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Opinion: Our national fabric is tearing. Here’s how to fix it

America has looked like this before. It was during the Gilded Age, the age of the robber barons and hyper individuality.

Cory Etowah, of Native American descent, holds a sign as he shares his message of love for all Americans on Monday.
Cory Etowah holds a sign as he shares his message of love for all Americans on Monday. Etowah, who is of Native American descent, wants to see a change in the country’s divisive political climate.
Robert F. Bukaty, Associated Press

There’s no use in pretending anymore. Our national fabric has been tearing for decades. Political polarization is widening. The economic divide keeps growing. Solidarity is slipping away. Social capital is in decline.

Shaylyn Romney Garrett, co-author with Robert Putnam of “The Upswing: How America Came Together a Century Ago and How We Can do it Again,” illuminated the convergence of these challenges at the Utah Foundation’s recent 2021 annual luncheon. The situation is not good.

“We have never been more politically polarized than we are today,” she said, with one exception: the Civil War — “the moment when it came to bloodshed.”

She also painted an intriguing picture showing that while political comity, economic equality, solidarity and social capital have been in decline since the 1960s, this was not the end of an era, but a peak. Those measures had, prior to 1960, been ascending since the late 19th century.

In other words, America has looked like this before. It was during the Gilded Age, the age of the robber barons and hyper individuality. The elites justified themselves by adhering to an anti-gospel of social Darwinism. Those who weren’t invited to the cocktail party didn’t deserve to be there, anyway.

Various analyses have documented a decline in attitudes reflecting social trust at the national level. One major survey found that whereas in 2007 57% of Americans believed in the wisdom of the American people in making political decisions, that number had plummeted to about one-third by 2015 and stayed low through 2019. Trust in government itself has declined as well.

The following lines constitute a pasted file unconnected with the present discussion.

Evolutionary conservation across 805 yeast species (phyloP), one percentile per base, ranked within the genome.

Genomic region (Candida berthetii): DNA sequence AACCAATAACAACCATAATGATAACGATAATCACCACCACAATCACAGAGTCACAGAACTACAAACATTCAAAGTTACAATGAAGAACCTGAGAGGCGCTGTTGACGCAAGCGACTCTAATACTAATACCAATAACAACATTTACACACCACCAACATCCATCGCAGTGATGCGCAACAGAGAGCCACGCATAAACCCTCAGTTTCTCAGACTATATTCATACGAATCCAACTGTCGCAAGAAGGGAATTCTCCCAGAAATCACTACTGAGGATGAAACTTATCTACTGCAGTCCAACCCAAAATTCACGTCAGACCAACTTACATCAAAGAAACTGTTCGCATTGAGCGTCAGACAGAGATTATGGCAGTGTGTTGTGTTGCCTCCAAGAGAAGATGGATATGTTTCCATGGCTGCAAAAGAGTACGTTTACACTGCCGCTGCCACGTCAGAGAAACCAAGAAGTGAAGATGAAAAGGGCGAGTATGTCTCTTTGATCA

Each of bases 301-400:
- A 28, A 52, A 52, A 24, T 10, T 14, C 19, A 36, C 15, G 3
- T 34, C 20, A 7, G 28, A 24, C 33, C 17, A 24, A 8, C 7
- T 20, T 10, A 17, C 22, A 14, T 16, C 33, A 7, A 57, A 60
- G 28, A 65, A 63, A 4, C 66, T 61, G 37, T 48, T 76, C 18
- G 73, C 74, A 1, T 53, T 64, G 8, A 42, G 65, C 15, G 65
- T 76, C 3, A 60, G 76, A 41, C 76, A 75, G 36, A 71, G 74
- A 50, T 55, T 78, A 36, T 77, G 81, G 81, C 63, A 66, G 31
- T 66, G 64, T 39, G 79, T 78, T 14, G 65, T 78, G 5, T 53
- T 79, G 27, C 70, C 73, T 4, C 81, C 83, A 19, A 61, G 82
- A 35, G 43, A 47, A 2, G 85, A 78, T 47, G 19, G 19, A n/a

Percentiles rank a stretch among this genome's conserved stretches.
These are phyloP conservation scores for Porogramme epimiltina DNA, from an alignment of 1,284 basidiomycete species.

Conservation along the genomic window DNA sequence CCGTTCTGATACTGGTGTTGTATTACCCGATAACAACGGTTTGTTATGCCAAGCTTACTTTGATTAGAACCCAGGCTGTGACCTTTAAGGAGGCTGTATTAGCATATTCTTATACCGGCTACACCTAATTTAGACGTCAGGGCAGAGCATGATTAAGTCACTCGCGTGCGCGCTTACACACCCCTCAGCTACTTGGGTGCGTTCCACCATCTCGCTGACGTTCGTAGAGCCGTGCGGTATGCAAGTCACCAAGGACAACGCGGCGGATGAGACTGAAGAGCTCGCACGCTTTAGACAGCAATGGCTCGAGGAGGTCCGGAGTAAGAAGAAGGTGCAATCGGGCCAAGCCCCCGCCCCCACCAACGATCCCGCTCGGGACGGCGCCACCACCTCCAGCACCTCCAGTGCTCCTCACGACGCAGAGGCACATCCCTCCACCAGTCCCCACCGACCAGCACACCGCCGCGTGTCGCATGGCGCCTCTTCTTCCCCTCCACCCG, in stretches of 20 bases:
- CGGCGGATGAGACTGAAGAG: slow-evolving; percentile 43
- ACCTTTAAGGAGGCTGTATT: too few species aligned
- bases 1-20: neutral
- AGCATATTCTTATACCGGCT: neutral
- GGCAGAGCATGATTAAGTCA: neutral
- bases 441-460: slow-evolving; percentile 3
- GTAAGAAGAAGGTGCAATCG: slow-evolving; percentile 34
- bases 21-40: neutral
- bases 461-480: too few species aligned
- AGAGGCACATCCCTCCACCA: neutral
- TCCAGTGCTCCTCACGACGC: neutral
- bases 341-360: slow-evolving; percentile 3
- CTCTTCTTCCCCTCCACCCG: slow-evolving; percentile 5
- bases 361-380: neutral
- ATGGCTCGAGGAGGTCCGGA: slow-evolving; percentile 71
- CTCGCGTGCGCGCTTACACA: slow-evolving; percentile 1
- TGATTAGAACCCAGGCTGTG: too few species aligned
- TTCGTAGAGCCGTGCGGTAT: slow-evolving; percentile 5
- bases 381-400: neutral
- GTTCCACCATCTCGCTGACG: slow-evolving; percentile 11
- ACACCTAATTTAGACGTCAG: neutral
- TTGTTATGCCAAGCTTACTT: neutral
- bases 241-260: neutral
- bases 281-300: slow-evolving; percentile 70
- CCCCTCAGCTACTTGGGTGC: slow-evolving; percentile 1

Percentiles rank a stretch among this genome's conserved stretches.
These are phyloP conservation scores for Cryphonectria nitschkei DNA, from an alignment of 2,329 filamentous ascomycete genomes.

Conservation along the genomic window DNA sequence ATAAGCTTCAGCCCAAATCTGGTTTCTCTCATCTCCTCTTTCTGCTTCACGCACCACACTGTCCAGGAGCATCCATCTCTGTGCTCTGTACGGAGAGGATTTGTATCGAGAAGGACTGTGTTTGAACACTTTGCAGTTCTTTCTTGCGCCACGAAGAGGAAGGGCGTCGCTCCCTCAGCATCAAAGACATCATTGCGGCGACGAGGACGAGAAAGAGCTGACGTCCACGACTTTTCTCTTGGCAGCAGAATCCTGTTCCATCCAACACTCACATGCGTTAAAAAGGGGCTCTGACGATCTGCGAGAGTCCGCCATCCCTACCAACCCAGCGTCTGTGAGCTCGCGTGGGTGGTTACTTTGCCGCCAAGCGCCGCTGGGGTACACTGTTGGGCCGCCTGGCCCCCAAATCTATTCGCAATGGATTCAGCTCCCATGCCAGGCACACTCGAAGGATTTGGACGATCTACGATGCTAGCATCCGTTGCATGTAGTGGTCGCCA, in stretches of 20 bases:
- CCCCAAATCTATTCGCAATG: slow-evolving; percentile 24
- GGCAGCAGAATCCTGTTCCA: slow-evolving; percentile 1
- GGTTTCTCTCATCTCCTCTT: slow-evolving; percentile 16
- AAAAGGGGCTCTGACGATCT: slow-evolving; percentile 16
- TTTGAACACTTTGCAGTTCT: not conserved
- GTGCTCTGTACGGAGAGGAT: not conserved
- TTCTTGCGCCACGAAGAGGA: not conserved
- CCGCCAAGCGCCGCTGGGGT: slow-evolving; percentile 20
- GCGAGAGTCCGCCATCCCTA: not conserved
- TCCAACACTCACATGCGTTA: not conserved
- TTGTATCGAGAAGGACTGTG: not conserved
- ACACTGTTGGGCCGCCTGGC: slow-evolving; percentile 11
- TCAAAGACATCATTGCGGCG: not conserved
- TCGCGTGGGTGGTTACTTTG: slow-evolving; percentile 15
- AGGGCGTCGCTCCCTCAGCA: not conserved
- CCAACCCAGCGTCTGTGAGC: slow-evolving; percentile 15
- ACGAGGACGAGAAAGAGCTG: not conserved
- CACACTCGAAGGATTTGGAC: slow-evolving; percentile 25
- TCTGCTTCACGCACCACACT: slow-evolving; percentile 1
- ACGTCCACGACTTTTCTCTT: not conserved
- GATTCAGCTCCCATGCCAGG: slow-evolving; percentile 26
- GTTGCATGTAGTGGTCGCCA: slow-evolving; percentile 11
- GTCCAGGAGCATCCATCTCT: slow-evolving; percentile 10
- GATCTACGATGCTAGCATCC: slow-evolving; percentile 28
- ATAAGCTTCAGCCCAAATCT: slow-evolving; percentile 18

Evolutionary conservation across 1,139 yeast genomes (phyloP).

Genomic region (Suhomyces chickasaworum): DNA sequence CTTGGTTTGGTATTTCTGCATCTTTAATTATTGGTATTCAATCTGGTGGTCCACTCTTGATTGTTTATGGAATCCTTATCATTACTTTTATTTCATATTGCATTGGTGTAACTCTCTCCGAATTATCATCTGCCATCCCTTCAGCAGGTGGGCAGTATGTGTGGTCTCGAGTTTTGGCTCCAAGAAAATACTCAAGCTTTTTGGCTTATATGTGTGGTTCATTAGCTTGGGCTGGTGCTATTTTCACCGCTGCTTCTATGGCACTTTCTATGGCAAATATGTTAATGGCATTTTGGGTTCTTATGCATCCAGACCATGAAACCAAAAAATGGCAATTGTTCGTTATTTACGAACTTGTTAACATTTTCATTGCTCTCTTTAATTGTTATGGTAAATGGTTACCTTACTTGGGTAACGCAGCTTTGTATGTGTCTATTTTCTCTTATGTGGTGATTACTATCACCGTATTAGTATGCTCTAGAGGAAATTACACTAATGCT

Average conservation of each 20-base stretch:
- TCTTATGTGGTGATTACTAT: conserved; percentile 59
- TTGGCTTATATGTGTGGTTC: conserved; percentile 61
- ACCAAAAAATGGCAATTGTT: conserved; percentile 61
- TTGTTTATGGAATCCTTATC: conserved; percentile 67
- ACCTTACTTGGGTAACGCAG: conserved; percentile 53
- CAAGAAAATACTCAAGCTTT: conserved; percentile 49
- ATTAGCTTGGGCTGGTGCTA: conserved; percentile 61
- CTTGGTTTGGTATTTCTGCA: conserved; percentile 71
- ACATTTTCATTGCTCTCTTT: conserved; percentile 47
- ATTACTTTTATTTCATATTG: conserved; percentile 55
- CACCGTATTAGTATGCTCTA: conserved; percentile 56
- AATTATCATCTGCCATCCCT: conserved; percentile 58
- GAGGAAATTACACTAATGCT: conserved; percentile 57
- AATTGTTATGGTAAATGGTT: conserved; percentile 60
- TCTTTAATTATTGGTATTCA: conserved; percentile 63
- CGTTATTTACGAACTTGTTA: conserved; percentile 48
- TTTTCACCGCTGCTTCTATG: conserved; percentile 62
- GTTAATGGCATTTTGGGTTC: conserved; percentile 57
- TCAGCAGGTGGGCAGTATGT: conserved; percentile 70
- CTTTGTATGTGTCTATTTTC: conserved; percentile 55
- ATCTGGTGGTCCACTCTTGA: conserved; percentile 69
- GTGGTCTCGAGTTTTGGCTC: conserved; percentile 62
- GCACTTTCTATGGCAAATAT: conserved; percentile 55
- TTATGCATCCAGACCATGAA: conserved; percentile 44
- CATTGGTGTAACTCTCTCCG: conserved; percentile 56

After a rise in the late 1990s, trust in government began plummeting after 2000, going from 50% believing Washington could be trusted most of the time to only 16% by 2015. Trust in the national news media has plummeted, particularly among conservatives and independents, and the decline in trust is only worsening: One group’s national polling registered a 20% decline in its trust index for traditional media from March 2021 to July 2021 alone.

Social trust can be described as the extent to which people believe that other people in their community will do the right thing most of the time. When asked about how much they trust their neighbors, Utah has some of the very highest social trust levels in the nation. When asked about institutions like the media, educational institutions and corporations (some of which are national in scope), Utahns’ trust level is below average.

The Utah Foundation dug deeper in the new report “The Kindness of Strangers: Social Trust in Utah.” It presents data and analysis on four hard indicators: convictions for fraud, penalties for breach of trust, public corruption convictions and violent crime rates. Utah compares favorably, outperforming the national average across the board. Utah has the nation’s lowest level of breach-of-trust penalties. When it comes to federal corruption convictions, Utah performed second best in the nation, behind only Wyoming. On violent crime, Utah in 2019 is part of a cluster of three Mountain states (with Wyoming and Idaho) that can boast rates far below the national average. Fraud convictions in Utah are below the national average and trending downward. Among the Mountain states, only one other state has a lower level of fraud convictions.

In other words, the fundamentals for social trust in Utah look strong, and are backed up by attitude surveys showing we trust each other. But our trust of the federal government or the national news media may be another story.

What if the U.S. wanted to rebuild social trust — and thereby our social fabric? Based on my conversation with Romney Garrett, here are some thoughts.

To begin with, don’t wait for a mass movement. While individualism must be kept in balance with a community spirit, each person must make a conscious choice to reach for common ground. As Romney Garrett put it: “We shouldn’t wait on the moment to change us. We should change the moment.” This implies, person by person, family by family, a moral revolution.

It also implies that, when it comes to political action, we need to focus our efforts at the local level. Americans seem to have it backwards: The level of government we trust the least and which we can affect the least and which has the least impact on our daily lives is the federal government. And yet the vast majority of our civic energy goes into following Washington’s daily drama. We need to reverse this and put far more of our energies into building trustworthy state and local governments, informed by a trustworthy local media.

After all, that’s the way this nation was conceptualized.

Peter Reichard is president of the Utah Foundation, a nonpartisan, nonprofit public policy research organization. Reach him at peter@utahfoundation.org. Read the new report, “The Kindness of Strangers,” and other installments in the Utah Social Capital Series at utahfoundation.org.